They disputed suggestions that their latest attacks on the Republicans could harden partisan lines and prolong, rather than short-circuit, the next phase of the impeachment proceeding. They argued instead that the partisanship of the House process erodes its legitimacy and should be exposed to the American people.

    "The bottom line on this issue is the House set a standard by which they were going to judge this matter and a standard by which they would move forward, and they have fallen well short of that," Lockhart said.

    White House officials watched the House impeachment debate on television throughout the day and some attempted to play down the significance of events with humor. "It's another day at the office," one official said. "War and impeachment."

    This official said many of his colleagues took some solace in their belief that, however significant a House vote on impeachment will be in the history of Clinton's presidency, the vote will occur on party lines. "If this were bipartisan, it would be unbearable," one senior official said.

    Clinton, who has no television set in the Oval Office, tended to other business in a concerted effort to project a president at work on issues important to the country. He was doing "very little," in Lockhart's words, to influence events in the House.

    The president stayed in the residence until about 9:30 a.m. yesterday, then headed over to the Oval Office. After a briefing from national security adviser Samuel R. "Sandy" Berger, Clinton talked by telephone about Iraq with British Prime Minister Tony Blair.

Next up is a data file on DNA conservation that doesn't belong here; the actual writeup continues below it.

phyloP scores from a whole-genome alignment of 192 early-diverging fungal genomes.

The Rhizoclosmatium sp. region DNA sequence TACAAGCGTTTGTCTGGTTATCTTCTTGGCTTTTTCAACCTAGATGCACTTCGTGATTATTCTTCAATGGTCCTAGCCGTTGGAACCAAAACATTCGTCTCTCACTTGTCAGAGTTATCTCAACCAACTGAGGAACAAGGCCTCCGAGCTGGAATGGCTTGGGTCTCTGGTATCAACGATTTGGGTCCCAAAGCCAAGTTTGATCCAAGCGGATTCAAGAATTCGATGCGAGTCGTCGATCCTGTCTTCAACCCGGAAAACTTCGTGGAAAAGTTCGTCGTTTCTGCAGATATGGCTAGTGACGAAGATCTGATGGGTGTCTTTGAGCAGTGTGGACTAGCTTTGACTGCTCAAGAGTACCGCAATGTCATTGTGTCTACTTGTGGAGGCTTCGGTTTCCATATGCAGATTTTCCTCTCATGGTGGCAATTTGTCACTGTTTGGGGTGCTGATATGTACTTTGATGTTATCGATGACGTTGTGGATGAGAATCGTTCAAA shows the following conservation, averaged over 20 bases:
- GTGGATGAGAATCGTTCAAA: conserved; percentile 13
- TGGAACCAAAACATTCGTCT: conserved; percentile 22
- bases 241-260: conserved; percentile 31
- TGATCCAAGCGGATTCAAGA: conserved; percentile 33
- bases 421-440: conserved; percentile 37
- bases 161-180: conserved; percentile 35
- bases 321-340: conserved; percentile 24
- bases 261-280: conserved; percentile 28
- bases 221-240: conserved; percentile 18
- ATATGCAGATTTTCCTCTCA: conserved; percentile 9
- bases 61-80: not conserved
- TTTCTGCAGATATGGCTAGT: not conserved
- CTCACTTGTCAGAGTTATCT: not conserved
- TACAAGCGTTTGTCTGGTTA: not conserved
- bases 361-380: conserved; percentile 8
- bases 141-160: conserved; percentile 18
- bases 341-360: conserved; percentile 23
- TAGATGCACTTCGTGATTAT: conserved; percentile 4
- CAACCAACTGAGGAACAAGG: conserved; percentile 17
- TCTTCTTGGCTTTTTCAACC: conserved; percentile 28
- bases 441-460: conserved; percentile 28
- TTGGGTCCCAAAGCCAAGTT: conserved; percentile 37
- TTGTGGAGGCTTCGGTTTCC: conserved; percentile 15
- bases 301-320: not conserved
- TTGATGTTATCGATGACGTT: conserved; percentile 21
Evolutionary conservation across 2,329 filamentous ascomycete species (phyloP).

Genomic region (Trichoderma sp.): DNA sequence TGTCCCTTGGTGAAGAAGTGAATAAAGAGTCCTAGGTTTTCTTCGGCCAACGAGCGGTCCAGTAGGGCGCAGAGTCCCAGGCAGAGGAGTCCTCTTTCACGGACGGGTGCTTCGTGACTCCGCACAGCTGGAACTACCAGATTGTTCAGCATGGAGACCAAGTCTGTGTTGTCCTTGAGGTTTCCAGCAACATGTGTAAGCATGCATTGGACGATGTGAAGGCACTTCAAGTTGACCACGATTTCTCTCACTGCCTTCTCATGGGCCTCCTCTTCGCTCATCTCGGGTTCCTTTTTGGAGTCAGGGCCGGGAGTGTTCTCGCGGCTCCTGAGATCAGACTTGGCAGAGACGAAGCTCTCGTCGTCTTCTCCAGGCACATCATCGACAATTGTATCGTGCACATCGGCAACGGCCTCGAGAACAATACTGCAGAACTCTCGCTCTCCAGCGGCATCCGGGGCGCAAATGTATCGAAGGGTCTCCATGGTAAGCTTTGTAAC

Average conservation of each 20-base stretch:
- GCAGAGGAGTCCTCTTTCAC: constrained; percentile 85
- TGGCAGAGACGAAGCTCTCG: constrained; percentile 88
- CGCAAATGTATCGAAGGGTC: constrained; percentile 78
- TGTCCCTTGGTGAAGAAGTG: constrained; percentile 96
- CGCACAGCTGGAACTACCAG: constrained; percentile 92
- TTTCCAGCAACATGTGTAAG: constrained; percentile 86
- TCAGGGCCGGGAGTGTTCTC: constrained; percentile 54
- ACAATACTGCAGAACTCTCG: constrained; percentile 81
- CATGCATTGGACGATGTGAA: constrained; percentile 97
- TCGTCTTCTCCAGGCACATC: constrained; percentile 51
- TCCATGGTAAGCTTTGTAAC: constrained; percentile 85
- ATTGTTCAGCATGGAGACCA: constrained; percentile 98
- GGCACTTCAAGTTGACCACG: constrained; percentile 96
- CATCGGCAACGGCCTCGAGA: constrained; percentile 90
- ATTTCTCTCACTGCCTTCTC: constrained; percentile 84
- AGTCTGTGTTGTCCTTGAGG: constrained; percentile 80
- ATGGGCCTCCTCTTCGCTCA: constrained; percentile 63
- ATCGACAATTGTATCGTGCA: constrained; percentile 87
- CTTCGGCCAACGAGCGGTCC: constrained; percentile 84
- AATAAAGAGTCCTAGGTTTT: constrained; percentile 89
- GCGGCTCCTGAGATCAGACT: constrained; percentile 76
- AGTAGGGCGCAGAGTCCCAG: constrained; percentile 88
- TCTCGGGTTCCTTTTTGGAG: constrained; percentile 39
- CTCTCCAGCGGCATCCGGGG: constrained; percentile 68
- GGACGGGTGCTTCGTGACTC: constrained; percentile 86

He met with White House Chief of Staff John D. Podesta, and then spent an hour at the residence with Rep. Christopher Shays (Conn.), a moderate Republican who is still trying to decide how to vote on the impeachment articles. Neither the White House nor Shays's spokesman would characterize the meeting.

    Over lunch and at an early afternoon meeting, Clinton turned his attention to trade and other matters during the twice-yearly U.S.-EU summit that included Austrian Chancellor Viktor Klima and European Commission President Jacques Santer. After that, he met with his budget and economic advisers to review the fiscal 2000 budget and in the late afternoon held a meeting with his HIV/AIDS council.

    At yesterday's briefing, Lockhart was asked how Clinton and his wife were handling the pressure of the impeachment process and responded with a laugh that, anticipating such questions, he had stopped in to see the president "to ask him what his mood was. And he reported it to be very good."

    Clinton attributed his mood to having gotten a full night's sleep on Thursday, the Christmas season and the absence of U.S. casualties in the military operation in Iraq.

    Hillary Clinton offered her husband words of praise after participating in a Mothers Against Drunk Driving (MADD) event yesterday morning. She said "the vast majority of Americans share my approval and pride in the job that the president's been doing for our country and urged everyone to focus on "so many important issues" other than impeachment.

    "I think in this holiday season, as we celebrate Christmas and Hanukkah and Ramadan, and at the time for reflection and reconciliation among people, we in our country ought to practice reconciliation and we ought to bring our country together," she added. "We ought to end divisiveness because we can do so much more together."

    The president advisers hope that will happen in the Senate, but they made clear they will not shrink from a continuation of the partisan battle that has raged all year.

    © Copyright 1998 The Washington Post Company